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Old 26 June 2018, 09:27 PM
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Default US Supreme Court upholds Trumpís travel ban

The Supreme Court on Tuesday upheld President Donald Trumpís travel ban, a major victory in the administrationís quest to restrict the flow of immigrants and visitors into the United States.

In a 5-4 decision, the justices affirmed the presidentís vast powers over matters of national security ó even as they grappled with Trumpís anti-Muslim statements and the intent behind the controversial policy.

https://www.politico.eu/article/us-s...mp-travel-ban/
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  #2  
Old 26 June 2018, 09:32 PM
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One tiny crumb of positive fallout from the ruling:

Quote:
In the decision, the court formally overturned Korematsu v. United States, a 1944 Supreme Court case that upheld the forced relocation of Japanese immigrants into internment camps during World War II.

ďKorematsu was gravely wrong the day it was decided, has been overruled in the court of history, andóto be clearó Ďhas no place in law under the Constitution,íĒ Roberts wrote.
Other articles I've read note that this part of the ruling -- being more of a comment on Sotomayer's dissent than on the case itself -- does not in itself have the force of law, as it is not a "necessary" part of the decision. However, with it on record, it would be highly likely to influence any future rulings in similar cases - in addition to being symbolically important.

The ruling of course doesn't change the fact that the ban is a stupid policy that will adversely affect many people and do little if anything to protect against terrorists entering the country.
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Old 26 June 2018, 09:36 PM
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I am very unhappy with this decision.

It is somewhat contradictory that in the middle of such a seeming bigoted decision they included a reversal of the Korematsu v. United States decision that supported the internment of Japanese Americans during World War II. It's seems to be one hand giveth and the other hand taketh away.
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Old 26 June 2018, 11:00 PM
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It seems to me that they may be trying to say, 'See, we're not bigots! Look, we'll overturn one xenophobic decision to prove it!'

-- problem is, of course, it doesn't prove any such thing. (Not that that's the only problem, either.)

I have some faint hope that if Trump now tries to expand the ban to other Muslim-majority countries -- which is where I think he and Bannon were headed in the first place -- the Court may have second thoughts. However, Trump etc. might well just mix in some non-Muslim-majority countries most of whose inhabitants have dark skin.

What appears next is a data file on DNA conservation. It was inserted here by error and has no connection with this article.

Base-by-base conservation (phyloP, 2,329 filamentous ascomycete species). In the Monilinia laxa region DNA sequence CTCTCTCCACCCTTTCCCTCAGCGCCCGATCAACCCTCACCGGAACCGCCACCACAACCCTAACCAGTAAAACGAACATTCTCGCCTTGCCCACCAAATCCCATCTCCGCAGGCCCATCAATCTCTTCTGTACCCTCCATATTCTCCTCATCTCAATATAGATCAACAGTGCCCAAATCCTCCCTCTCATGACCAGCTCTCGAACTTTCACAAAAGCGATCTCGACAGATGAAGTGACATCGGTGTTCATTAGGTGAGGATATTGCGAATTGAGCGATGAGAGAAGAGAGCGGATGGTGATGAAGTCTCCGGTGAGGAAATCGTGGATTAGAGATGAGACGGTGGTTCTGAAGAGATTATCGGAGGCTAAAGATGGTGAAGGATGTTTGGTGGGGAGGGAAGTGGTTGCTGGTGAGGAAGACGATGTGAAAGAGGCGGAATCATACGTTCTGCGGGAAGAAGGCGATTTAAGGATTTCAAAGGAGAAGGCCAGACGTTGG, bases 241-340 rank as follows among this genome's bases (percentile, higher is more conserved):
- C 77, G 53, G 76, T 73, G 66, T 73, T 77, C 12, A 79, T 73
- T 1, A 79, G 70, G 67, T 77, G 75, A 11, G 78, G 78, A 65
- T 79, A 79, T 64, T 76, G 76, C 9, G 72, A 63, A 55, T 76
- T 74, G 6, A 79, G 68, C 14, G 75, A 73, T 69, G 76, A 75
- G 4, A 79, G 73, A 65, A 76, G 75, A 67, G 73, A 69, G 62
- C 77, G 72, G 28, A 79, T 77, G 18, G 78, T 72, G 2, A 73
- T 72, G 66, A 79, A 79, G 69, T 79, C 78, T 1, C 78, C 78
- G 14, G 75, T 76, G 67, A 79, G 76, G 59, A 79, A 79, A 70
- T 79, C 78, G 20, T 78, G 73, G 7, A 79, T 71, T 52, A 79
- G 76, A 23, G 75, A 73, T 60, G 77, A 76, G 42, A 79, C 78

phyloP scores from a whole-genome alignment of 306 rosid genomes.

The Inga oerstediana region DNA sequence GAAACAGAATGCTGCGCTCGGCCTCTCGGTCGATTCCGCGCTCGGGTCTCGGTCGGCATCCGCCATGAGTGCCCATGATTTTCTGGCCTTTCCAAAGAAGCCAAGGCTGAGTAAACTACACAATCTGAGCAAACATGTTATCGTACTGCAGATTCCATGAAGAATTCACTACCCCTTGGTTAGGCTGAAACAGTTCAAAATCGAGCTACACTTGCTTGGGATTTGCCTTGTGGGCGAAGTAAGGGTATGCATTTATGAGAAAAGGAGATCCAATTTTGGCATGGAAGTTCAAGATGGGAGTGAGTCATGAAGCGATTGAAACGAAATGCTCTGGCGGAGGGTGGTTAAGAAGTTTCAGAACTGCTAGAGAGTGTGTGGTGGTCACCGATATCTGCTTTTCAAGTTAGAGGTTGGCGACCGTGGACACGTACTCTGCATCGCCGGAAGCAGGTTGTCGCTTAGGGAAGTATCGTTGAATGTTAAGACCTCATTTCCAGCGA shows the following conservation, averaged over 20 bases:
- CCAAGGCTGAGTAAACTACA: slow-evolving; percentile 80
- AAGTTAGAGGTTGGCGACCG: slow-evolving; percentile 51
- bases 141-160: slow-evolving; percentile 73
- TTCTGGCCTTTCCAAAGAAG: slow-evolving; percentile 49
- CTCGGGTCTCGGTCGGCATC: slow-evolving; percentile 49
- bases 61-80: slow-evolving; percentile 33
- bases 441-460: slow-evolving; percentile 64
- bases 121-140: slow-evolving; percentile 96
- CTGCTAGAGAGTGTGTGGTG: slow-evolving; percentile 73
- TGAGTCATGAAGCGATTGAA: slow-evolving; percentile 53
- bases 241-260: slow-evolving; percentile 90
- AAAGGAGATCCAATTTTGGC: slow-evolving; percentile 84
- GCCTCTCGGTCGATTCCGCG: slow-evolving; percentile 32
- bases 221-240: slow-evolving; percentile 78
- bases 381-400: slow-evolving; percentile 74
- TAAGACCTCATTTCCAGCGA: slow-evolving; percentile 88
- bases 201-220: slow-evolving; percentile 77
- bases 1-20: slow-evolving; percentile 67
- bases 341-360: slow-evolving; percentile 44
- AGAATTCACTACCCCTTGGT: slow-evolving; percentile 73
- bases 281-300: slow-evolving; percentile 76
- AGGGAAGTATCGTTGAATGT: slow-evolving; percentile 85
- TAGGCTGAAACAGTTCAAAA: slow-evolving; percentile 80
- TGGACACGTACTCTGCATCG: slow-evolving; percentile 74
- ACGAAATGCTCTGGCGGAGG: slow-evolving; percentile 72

Vote, people, vote. Every (legal) chance you get. We'll be stuck with this court for a while; but there are things the legislative branch can do in the meantime.
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Old 26 June 2018, 11:12 PM
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The ban does now include two non-Muslim majority countries --North Korea and Venezuela.

The opinion basically seems to be saying that "We're not saying that this is a good policy, or that the President might not be doing it for the wrong reasons. [Justice Kennedy, while voting with the majority, penned an opinion that seemed to be saying that while Trump's anti-Muslim remarks may not have made his order illegal, that doesn't mean he still shouldn't have made them.] We're saying he has the statutory authority to issue and enforce this order." Congress apparently did pass a law at some point saying that the president can bar immigrants at his discretion if he judges them to be a national security issue; on the other hand, there are laws saying that no one can be denied a visa for reasons such as race, religion, or national origin. Apparently the court is saying that in this case, the former outweighs the latter.

I believe there's another suit still being litigated saying that the order is in contravention to some of our laws (or possibly treaty obligations) regarding refugees, so this may not be the absolute final word.
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Old 26 June 2018, 11:15 PM
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Quote:
Originally Posted by E. Q. Taft View Post
The ban does now include two non-Muslim majority countries --North Korea and Venezuela.
It kind of feels like they threw North Korea and Venezuela into the most recent version just so they could say "See, it's not a Muslim ban!" Putting North Korea on the list almost seems moot; as far as I know the NK government doesn't allow ordinary citizens to leave the country anyway, although of course some have managed to get out.
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Old 26 June 2018, 11:21 PM
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Yeah, you'd think we'd be happy to welcome anyone who actually managed to make it out of North Korea. (Well, maybe not since Trump met with Kim and everything between us is all hunky-dory now. )
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Old 26 June 2018, 11:22 PM
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Quote:
Originally Posted by E. Q. Taft View Post